The number of people quitting their jobs has surged to record highs, according to new data from the Department of Labor released Tuesday.
Some 4.3 million people quit jobs in August, according to the monthly survey — about 2.9 percent of the workforce. The phenomenon is being driven in part by workers who are less willing to endure inconvenient hours, compensation, or conditions because they know there are ample opportunities elsewhere.
Those numbers include about 892,000 workers in restaurants, bars and hotels, as well as 721,000 workers in retail. An additional 706,000 employees in professional business services and 534,000 workers in health care and social assistance also quit.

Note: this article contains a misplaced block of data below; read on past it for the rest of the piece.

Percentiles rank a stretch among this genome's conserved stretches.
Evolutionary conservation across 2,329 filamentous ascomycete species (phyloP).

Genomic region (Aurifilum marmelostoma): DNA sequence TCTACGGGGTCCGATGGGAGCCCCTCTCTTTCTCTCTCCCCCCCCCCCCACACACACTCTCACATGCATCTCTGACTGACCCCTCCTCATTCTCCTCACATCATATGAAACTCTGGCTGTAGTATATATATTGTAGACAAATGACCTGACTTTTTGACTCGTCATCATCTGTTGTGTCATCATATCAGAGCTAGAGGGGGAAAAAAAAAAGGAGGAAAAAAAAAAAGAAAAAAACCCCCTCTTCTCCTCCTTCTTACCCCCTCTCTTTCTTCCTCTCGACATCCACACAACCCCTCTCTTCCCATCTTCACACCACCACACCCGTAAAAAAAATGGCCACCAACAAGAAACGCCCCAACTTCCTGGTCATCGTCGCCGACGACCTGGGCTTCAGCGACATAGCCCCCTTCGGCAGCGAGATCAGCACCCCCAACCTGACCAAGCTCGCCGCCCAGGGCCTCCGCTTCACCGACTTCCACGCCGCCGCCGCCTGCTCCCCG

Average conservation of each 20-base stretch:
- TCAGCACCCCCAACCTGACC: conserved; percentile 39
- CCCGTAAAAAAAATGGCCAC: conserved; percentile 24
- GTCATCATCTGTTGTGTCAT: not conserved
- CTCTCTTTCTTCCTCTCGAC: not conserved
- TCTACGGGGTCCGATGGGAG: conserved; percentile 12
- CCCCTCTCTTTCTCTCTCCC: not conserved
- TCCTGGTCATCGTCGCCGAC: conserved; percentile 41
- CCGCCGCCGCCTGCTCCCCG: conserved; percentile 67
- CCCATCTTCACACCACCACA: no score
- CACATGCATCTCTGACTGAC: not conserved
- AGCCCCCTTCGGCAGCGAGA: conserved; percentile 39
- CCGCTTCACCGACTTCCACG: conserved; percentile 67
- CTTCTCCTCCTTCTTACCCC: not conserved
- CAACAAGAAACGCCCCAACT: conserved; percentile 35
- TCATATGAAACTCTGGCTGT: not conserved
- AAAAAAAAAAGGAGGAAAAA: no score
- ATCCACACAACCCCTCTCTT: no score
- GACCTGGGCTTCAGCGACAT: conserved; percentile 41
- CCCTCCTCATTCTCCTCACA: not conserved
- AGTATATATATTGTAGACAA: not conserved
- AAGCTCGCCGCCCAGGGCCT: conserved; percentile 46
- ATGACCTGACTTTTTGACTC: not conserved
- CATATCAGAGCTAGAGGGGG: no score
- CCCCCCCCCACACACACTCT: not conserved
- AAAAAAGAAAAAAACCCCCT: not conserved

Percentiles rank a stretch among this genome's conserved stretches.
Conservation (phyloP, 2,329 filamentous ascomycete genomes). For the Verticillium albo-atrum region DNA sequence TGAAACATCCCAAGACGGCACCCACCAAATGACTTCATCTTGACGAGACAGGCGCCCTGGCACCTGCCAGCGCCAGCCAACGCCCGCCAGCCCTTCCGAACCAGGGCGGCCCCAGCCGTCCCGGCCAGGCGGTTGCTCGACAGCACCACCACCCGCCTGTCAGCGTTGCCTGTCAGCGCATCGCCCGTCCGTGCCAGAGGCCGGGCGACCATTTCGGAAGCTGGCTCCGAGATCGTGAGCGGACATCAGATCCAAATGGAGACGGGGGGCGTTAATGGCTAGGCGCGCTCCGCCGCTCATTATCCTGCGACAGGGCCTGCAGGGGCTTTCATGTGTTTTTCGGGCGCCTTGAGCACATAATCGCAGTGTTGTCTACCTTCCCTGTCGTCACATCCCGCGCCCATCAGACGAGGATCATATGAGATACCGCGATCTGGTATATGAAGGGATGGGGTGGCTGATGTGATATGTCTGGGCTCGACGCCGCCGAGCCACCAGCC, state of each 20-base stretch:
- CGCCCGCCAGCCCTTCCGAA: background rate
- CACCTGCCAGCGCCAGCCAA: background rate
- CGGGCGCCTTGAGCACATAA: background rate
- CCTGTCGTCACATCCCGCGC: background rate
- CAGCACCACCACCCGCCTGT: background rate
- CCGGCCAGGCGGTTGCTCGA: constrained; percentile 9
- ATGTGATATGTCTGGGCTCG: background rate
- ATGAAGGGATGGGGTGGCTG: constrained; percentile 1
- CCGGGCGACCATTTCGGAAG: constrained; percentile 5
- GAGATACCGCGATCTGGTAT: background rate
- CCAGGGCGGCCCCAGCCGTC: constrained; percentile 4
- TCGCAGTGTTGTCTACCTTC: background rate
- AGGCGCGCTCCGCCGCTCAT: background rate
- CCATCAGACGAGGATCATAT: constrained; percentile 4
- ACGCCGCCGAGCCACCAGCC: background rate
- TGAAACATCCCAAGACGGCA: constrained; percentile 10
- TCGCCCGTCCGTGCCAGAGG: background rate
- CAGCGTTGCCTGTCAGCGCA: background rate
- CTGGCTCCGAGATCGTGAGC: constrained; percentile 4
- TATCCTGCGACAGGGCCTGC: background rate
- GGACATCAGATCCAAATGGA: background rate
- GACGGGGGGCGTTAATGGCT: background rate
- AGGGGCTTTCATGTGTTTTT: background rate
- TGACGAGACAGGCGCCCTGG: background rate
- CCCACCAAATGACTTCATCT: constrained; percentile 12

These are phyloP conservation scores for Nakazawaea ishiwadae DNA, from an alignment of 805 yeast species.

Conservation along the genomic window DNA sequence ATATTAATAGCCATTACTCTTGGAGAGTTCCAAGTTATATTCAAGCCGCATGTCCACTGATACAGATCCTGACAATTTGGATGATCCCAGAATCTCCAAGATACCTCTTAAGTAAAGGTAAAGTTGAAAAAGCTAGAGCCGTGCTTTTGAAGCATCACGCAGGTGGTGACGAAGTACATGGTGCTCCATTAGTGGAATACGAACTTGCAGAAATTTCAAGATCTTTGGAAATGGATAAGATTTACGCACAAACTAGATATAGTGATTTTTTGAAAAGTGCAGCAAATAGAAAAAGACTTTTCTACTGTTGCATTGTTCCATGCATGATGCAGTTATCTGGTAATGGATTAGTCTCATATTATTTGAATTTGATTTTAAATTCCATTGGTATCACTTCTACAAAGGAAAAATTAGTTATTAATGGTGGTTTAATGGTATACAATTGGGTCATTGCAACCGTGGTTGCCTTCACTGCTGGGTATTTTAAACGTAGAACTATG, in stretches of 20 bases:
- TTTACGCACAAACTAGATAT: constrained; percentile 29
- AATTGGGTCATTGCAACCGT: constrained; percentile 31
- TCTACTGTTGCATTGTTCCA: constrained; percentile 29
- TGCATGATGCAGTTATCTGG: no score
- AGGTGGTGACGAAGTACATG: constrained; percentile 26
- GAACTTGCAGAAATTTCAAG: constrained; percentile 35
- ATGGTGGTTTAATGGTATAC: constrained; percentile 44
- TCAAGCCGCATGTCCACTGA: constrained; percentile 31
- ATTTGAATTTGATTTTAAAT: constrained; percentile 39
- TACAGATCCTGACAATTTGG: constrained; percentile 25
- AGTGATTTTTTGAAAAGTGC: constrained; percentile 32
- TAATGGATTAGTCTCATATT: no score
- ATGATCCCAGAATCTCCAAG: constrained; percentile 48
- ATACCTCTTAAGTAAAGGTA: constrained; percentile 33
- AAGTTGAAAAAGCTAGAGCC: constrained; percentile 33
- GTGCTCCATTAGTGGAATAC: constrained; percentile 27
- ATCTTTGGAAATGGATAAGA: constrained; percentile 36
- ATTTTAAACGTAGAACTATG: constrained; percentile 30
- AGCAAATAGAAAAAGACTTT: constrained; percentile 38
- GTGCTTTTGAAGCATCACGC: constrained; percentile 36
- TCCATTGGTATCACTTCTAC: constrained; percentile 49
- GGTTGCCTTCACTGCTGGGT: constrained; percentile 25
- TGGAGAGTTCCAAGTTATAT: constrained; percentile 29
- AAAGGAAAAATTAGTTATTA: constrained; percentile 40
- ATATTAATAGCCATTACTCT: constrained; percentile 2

Warehouse jobs — recently thought of as jobs of the future — are suddenly jobs few workers want
Nick Bunker, economist at the jobs site Indeed, said the numbers were a reflection of the leverage workers have in the current economic market, with job openings outnumbering unemployed workers. The high level of people quitting their jobs was likely due in large part to people leaving jobs to take other positions, although the data doesn’t specify why people are quitting and where they are ending up.
“This really elevated rate of people quitting their job is a sign that workers have lots of confidence and they have relatively stronger bargaining positions then they’ve had in the past,” Bunker said. “There’s lots of demand, and people are seizing that opportunity and quitting their job.”
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